Let’s Practice Healthy Public Restroom Behavior

Public Restroom - semi clean

Let’s keep our public toilets usable and open

I have been spun up about this subject for years now. It is one of those subjects the “Experts” say never to post. Seeing this is not a monetary blog, I am breaking the ‘rules’. I know if you are a normal male, it bugs you too.

In Public Restrooms, this is what some of us men and their male children do, thinking it is their right

Men and their children peeing on the toilet seats because they won’t lift the seats up.
Men and their children leaving their business in the bowl waiting for the next user

Men and their children who spray their waste around the toilet stall

Men and Boys who think plugging up toilets and flush flooding is funny

I am tired of Men and Boys, who like dogs, feel the need to territorially mark Public Restrooms with their bodily waste

I said it, its out in the open now. One of our darkest male secrets is something we would never do in our own home. A few of us Men have filthy habits. No thoughts of the privileges of a public bathroom because other Men and Boys are responsible restroom users, and do not make a mess.

Public Restrooms are not a right. Public Restrooms do not have cleaning crews waiting for us Men and Boys to trash their Restroom. Waiting in the back room waiting to rush in and clean up after us.

Public Restrooms are a courtesy of the business providing them. The business proving public restrooms can revoke the courtesy as they choose. It is easier than enforcing dress codes in their store. No explanation or reason needed.

For Men and Boys who make messes in public restrooms should  think about their actions. Your front porch, lawn, and rooms in your home are your personal territory. Mark them all you wish if you are the owner. Public Restrooms are not a space any rational male should want to claim as his. If you feel the urge to mark up a public restroom as your personal property, I suggest getting some help with your self esteem.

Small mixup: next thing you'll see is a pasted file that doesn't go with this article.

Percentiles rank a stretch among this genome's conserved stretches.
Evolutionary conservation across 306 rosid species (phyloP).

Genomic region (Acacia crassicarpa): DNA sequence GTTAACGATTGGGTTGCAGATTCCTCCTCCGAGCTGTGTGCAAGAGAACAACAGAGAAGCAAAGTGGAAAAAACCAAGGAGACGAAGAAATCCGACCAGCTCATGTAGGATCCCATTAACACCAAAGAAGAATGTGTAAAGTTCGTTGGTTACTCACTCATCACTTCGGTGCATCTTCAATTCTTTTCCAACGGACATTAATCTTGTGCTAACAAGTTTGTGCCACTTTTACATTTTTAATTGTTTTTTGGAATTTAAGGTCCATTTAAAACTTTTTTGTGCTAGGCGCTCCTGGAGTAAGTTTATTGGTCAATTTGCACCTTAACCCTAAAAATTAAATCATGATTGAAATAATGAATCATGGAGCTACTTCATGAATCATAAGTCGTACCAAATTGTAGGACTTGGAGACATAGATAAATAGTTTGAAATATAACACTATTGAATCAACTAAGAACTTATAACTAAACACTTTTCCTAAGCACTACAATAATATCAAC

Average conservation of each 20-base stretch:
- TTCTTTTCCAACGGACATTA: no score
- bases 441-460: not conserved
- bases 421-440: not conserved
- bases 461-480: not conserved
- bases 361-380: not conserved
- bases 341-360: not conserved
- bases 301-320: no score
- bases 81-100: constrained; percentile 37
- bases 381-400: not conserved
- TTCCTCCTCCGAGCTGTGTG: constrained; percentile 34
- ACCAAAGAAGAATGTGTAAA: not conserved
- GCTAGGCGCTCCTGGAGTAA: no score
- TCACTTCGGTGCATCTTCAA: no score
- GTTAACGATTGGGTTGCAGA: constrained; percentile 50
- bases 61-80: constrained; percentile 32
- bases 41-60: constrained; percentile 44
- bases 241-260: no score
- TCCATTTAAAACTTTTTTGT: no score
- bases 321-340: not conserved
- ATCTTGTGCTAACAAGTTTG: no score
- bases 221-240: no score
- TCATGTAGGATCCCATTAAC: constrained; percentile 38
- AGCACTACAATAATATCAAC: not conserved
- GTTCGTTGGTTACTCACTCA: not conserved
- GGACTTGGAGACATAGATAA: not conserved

I do not want to go into a place of business and find the Public Restroom doors locked and a sign stating no public restrooms available. This is not generally a pleasant situation when it occurs. Let’s work on protecting this privilege some do not have.

Treat all public property as if it is your own property by taking care of it. It will help lower prices in the store. Have some respect for the people who have to clean up after you. Be courteous to them as they are to you, giving you a free relatively clean place to do your private business away from home.

Hershey The Cat

Hershey the Cat in her prime

Family member, confident, and friend.

Hershey the Cat died early this morning. I was with Hershey at her passing a few minutes after one o’clock. It is a relief she died, though it is so painful too. Hershey couldn’t go on any more. Over her last few days she quit eating and stopped drinking.

Hershey was a family member for almost twenty years. Hershey entered our life a very young kitten, starving and lost at a campground. No one ever claimed her, so she joined our family.

Hershey was smart as a whip. Hershey learned how to ring a bell to be let in, come home from exploring to the sound of a dog whistle, play hide go seek, and in her last year Hershey was very proud of herself when she learned to meow what sounded like “hello”.

Hershey got mad often as Siamese Cats do. She purred as she fought with my hand, and could hold a grudge for days. We both loved an disliked each other through the years, same as family members everywhere.

Hershey was an above and beyond mother. We kept one of her only litter of three kittens. Hershey was still trying to take care of her son (about six months younger than her) in the few hours before she passed on.

My wife called her Her/She when we found her at the campground as a kitten. She was a Chocolate Point Siamese. Hershey became her name. She could have been Heinz 57 for all I care. Hershey was the cat of a lifetime. I am so blessed to have had her as part of my family.

I could go on for another ten thousand words about Hershey the Cat. If you have or had pets you understand. If you never had pets, you may not understand. Hershey took care of us as we took care of her. Hershey was a great Cat, friend, consoler, and family member. I hope I was some of those things for Hershey, or maybe did other things only a cat would need understand.